- The Washington Times - Sunday, October 29, 2000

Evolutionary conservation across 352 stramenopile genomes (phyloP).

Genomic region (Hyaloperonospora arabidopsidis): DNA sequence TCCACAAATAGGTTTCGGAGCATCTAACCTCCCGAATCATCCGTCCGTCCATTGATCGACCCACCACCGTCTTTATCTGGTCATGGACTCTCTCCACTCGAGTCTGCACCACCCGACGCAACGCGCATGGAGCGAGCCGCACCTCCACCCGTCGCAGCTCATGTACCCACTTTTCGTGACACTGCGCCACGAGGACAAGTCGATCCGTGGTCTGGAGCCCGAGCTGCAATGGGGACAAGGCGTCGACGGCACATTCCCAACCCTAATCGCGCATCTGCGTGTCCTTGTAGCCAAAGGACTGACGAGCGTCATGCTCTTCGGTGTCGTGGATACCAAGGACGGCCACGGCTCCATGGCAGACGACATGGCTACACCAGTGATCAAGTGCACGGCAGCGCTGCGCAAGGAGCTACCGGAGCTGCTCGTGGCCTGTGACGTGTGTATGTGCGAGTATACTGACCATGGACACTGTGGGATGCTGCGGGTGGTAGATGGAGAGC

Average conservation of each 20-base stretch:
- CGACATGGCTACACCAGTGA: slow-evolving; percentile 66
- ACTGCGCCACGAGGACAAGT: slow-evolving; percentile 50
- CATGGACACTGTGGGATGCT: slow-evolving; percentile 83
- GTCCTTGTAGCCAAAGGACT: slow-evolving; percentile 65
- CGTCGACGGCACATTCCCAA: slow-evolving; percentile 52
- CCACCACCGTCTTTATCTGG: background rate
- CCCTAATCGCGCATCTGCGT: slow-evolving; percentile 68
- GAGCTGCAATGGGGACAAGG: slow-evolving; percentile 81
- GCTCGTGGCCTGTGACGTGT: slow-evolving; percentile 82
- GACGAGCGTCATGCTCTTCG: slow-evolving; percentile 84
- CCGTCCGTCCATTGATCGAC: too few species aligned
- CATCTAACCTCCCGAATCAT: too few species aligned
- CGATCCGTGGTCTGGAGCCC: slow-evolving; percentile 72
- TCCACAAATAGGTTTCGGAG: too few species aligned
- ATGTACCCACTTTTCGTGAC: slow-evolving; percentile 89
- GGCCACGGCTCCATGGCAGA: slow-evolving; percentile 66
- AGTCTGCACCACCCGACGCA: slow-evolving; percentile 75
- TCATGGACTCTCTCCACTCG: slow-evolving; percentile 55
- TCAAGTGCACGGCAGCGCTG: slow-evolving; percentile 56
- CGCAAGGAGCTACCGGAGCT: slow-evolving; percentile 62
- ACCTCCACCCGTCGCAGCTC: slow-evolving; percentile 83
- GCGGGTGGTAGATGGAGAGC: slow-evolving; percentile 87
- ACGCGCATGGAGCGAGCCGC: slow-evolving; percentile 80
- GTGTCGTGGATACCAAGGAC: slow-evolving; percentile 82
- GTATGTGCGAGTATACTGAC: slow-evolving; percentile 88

“I'll make this clear pledge,” Vice President Al Gore announced last week. “As president, I will not add to the number of people doing work for the federal government … not even one position. And there will be more who leave those ranks than the ones who are replaced.” How special. Gore is pledging not to increase the size of the federal workforce, even as he proposes increasing federal spending by $1.4 trillion over 10 years, by his account. (The National Taxpayers Union came up with a different number. It added up all of Gore's pledges and figured the cost of his spending agenda to be more than $3.1 trillion over 10 years. It figures Bush's new spending would cost $840 million.) Not one new employee. Hmmmm. Does Gore plan on hiring robots to administer his new do-good programs? Or has his stable of advisers convinced him that he has nothing to lose by parodying himself by making yet another grandiose pledge on which he can't deliver? Consider the list of programs Candidate Gore has proposed. According to the campaign Web site, Gore and running mate Sen. Joe Lieberman have proposed universal preschool available to “all 4-year-olds and a growing number of 3-year-olds.” A Preschool Quality Fund would “offer professional development and promote high-quality preschools.” A Ready-to-Learn program would give states money for preschool early-reading programs. Gore proposes using federal tax money to reduce class size in public schools across America. He would lower class size in early grades to a national average of 18 students, and through grade 12 to 20 students. Gore's proposed 21st Century National Teachers Corps would offer up to $10,000 in college aid for would-be teachers and fund up to $10,000 in signing bonuses for professionals who become teachers. The Gore-Lieberman Retirement Savings Plus plan would match each dollar of savings up to $1,000 annually made by middle-class taxpayers. They would also enjoy a dollar-to-dollar match; the poor would get $3 for every $1 saved. Savers would be able to withdraw money for government-approved activities, such as buy ing a home or paying college tuition. A proposed National College Tuition Savings plan would “link existing state college savings and prepaid tuition plans.” “Because money is not enough for at-risk students,” the Gore 2000 Web site notes, the veep wants to expand Pell grants and increase funding for programs that prepare and help “at-risk students” succeed in college. A universal prescription drug benefit for all seniors on Medicare would make direct payments for “medically necessary prescriptions.” Seniors who wanted to participate would have to enroll as they become eligible for Medicare. “A Gore-Lieberman administration will expand the personnel and resources dedicated to enforcing our trade agreements,” the campaign pledges. Gore proposes “a new Democracy Endowment” that would publicly finance federal elections. Gore 2000 estimates the program would cost $7.1 billion in the course of seven years. (Figure it's so cheap because there is “no controlling legal authority.”) Gore also wants to let Americans ages 55 to 65 buy into Medicare. Hey, why not start at age 50? Or 40? And now he promises that he won't add a single worker to the federal workforce. An adviser told the Washington Post that federal efficiency could improve with technology and providing services online. (It's hard not to laugh out loud, isn't it?) Yes, voters are supposed to believe that Gore can vastly expand the role of government … which he says he would make “smaller” even as he has the federal government running local schools … and not need more federal employees to administer the grants, tax cuts, new benefits, Medicare enrollments and retirement savings withdrawal approvals. The issue here isn't Gore's dishonesty. Any thinking reader knows that an honest man wouldn't promise to lavish the public with the above programs, to protect Social Security, to expand Medicare, to balance the budget and to pay down the debt. Gore's honesty is an almost forgotten myth. The question of today's column, people, is: Just how stupid does Gore think American voters are?

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